Dutch European Commissioner Frans Timmermans (who will be responsible for climate issues) wants to introduce a CO2 tax at the outer border of the European Union. This is in order to avoid products that have not been manufactured in a climate-neutral way. He announced this measure during his approval hearing at the European Parliament. There they are appointing the new European Commission which will take up office next month. According to Timmermans, this is the only way to get the European climate law passed which he is to present this spring. The exact date on which this border tax is to come into effect should be revealed in this climate law. It will apply to all Member States.
A 55% reduction by 2030
This climate law ought to include information on how the Member States will make their economies climate-neutral. CO2 emissions must be reduced by 55% by 2030, Timmermans announced. That is 10% more than what was originally agreed to. By 2050, CO2 emissions need to zero out on balance. With that commitment, in two weeks’ time he will start his mandate as European Commissioner for Climate Change. His most important task will be to deliver a so-called ‘Green Deal’. The new climate law is an important part of this. Along with that, he wants to overhaul legislation on greenhouse gas emissions and energy.
The problem is not that achieving CO2-neutral production is not technically possible, says Erik Klooster. He is managing director of VNPI, a Dutch association which brings together the major petrochemical companies (together with the chemical and metal industries, who are the main producers of CO2), such as Shell and Esso. “It is,” he states. The problem is that making the industry CO2-neutral makes manufacturing much more expensive. This makes the industry less competitive compared to industry in countries that are not implementing any climate measures. If there is no such border tax, European industry will be forced out of business. “Esso has been calling for this kind of carbon adjustment or carbon border tax for years,” says Klooster. “It is the only way to make Europe climate-neutral.”
A leading role
That is also what Commissioner Timmermans told the European Parliament, who will have to approve his new climate legislation next year. “We shouldn’t want to bring in products that are cheaper because they have not taken the environment into account. I think that such a CO2 border tax will be subject to an assessment from the WTO. If, for example, a country such as China or India also starts to produce in a CO2-neutral way, we will drop that tax on their products.”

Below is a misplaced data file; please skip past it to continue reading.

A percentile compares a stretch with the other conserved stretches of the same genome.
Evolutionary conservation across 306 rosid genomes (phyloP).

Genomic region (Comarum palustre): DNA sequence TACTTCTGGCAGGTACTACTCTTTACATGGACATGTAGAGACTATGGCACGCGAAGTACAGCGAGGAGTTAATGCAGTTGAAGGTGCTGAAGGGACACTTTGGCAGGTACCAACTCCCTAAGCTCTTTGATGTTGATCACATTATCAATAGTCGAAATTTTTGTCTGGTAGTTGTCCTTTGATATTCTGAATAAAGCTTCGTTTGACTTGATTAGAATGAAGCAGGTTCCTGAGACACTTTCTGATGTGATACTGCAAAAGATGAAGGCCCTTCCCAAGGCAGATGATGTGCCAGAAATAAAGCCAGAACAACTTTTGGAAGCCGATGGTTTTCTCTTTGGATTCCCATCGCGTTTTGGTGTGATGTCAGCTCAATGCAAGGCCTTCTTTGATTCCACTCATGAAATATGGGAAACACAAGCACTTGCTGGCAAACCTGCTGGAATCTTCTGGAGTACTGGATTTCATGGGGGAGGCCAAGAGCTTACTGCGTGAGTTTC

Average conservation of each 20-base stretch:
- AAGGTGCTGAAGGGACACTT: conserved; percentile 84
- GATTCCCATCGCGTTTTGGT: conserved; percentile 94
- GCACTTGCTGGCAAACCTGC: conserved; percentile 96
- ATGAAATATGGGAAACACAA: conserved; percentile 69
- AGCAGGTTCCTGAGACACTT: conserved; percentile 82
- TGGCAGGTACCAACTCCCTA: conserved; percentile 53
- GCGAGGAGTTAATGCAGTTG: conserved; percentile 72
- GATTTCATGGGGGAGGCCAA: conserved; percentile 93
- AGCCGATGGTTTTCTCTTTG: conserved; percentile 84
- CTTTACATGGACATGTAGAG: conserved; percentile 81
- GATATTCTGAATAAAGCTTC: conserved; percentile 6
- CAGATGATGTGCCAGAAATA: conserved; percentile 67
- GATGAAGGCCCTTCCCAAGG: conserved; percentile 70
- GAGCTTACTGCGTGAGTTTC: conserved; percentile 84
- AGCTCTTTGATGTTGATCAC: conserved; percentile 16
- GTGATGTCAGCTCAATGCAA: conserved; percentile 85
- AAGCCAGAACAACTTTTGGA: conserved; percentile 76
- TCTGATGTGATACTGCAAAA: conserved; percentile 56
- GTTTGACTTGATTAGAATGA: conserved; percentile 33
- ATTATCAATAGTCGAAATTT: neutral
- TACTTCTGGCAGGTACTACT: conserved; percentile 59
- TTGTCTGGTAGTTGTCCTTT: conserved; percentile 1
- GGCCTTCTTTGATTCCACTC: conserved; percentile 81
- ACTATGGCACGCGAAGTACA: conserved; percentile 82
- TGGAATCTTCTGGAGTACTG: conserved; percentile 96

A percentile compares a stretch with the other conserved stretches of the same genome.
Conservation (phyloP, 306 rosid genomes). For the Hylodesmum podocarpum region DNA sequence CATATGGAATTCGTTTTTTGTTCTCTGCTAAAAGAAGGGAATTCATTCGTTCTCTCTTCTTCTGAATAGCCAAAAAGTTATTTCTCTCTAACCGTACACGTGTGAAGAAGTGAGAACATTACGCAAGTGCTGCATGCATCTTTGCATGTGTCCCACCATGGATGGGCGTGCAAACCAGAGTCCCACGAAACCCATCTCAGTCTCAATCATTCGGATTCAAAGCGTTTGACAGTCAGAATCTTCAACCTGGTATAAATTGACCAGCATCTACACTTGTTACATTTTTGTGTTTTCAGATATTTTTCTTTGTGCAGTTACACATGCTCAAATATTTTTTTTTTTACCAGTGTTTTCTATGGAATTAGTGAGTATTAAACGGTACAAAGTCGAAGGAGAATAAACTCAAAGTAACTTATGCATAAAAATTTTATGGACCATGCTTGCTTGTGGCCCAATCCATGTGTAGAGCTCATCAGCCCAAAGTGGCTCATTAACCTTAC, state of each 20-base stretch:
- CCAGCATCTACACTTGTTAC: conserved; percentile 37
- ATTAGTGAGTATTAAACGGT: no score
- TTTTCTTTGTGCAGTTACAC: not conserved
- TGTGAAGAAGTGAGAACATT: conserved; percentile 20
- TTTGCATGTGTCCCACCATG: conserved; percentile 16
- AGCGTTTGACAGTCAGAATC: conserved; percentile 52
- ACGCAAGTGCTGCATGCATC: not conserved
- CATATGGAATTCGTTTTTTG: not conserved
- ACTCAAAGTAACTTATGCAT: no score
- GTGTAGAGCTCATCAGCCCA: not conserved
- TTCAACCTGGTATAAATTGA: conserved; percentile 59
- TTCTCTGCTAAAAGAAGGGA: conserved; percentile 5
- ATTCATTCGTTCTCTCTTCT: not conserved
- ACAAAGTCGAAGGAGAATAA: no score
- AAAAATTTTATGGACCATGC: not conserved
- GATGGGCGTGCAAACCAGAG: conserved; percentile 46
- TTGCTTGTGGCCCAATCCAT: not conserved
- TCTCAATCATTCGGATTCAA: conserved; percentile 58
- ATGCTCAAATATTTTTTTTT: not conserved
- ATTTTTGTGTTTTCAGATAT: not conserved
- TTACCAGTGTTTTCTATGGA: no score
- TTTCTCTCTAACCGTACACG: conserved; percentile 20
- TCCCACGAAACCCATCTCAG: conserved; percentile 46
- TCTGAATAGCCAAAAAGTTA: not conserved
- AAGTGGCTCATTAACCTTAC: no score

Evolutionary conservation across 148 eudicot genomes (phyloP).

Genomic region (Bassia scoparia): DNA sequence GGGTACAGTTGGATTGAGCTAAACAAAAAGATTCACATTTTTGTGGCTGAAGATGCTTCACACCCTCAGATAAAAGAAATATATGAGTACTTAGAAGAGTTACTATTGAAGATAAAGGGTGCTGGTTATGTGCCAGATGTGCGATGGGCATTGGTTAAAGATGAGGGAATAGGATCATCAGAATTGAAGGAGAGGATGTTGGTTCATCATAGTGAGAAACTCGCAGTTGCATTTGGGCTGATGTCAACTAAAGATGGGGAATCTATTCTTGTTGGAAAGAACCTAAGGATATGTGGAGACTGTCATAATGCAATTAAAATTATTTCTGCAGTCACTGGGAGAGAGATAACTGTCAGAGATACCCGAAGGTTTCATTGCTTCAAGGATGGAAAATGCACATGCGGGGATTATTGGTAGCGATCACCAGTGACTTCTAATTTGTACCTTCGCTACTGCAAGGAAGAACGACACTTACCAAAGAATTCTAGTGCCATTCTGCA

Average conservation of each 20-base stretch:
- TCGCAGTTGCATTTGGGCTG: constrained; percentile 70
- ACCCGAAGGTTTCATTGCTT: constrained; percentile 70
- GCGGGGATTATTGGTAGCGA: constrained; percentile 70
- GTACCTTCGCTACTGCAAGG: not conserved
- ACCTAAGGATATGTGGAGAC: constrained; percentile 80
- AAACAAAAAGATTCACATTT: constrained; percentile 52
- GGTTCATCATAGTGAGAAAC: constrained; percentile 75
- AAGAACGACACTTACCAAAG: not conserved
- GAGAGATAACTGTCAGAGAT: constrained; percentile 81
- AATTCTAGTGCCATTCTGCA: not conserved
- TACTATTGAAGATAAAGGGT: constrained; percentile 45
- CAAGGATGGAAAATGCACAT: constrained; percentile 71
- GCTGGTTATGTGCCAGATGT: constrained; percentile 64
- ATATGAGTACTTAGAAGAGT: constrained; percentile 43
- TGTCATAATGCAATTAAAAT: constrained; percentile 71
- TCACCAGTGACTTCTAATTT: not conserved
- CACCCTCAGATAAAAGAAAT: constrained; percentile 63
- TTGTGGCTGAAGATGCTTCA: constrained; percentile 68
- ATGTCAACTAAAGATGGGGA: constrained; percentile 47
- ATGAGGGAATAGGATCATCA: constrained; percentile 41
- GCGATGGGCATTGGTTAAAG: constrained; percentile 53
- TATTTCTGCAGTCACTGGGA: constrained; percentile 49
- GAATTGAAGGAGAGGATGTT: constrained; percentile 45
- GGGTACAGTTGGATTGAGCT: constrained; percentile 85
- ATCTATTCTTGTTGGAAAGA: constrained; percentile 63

Also read: Former Secretary of State of the United States: Quadruple the CO2 price and let the polluter pay
Empty gas fields
That’s also the purpose of such a levy, says Klooster. “The EU’s share in global CO2 emissions is relatively small. So we don’t have to do it for that sake.” The EU, and the Netherlands in particular, can play an important pioneering role by involving other countries in the world such (as India and China) in the production of clean energy. “Industry in the Netherlands is geographically close to each other. There are enough empty gas fields available in the next few decades for storing CO2 that has been emitted and captured. It is therefore cheaper to build a pipeline for CO2 transport to an empty gas field than it is in England, for example. Industry is scattered all over the country there.
Extracting CO2 from air
Another method of achieving CO2-neutral production is to capture the greenhouse gas and bind it to hydrogen via a chemical process. This creates a synthetic fuel that can be reused. This is also a way to ensure that aircraft that don’t fly electrically and therefore continue to emit CO2 will still be able to operate in a climate-neutral way, says Klooster. “You can extract the amount of CO2 that an aircraft produces out of the air, and then store or process it.”
Also read: Aviation industry to European Commission: ‘money is needed to develop zero-emission aircraft’
The question is whether national parliaments are prepared to sign the climate legislation that Timmermans will be proposing. For example, the Polish Member of the European Parliament Anna Zalewska ( from the Conservatives and Reformists faction) said at the Timmermans hearing prior to his appointment as European Commissioner for Climate last month, that she feared it would destroy Polish industry. Much of it runs on coal. “Hundreds of billions of euros are needed to make the transition possible. We just don’t have that.”
Money for Poland en Greece
Timmermans replied that money had to be sent to countries such as Poland and Greece because they are unable to pay for the energy transition themselves. “My grandparents were miners in Heerlen. When the mines were still open, Heerlen was the second richest city in the Netherlands. After the closure of the mines, Heerlen changed into one of the poorest municipalities in the Netherlands. We must make sure that we prevent this from happening in the European regions that are currently dependent on coal.”
Timmermans stressed that there is absolutely no future for the coal industry. He wants to work together with national and local authorities, the European Investment Bank and make use of existing EU funds for this transition by diverting them towards making the EU climate-neutral.
Cost: 200 billion euros per year
An important part of the money needed to make poor, coal-dependent regions climate-neutral should come from richer EU countries such as The Netherlands and Germany. Their national parliaments must approve the new climate law, including the redistribution of financial resources. Commissioner Timmermans predicted that it would take in total €200 billion a year over the next five years to make the EU climate-neutral. “But the Member States are almost as stingy as the Dutch,” he said. “They have to open their wallets.”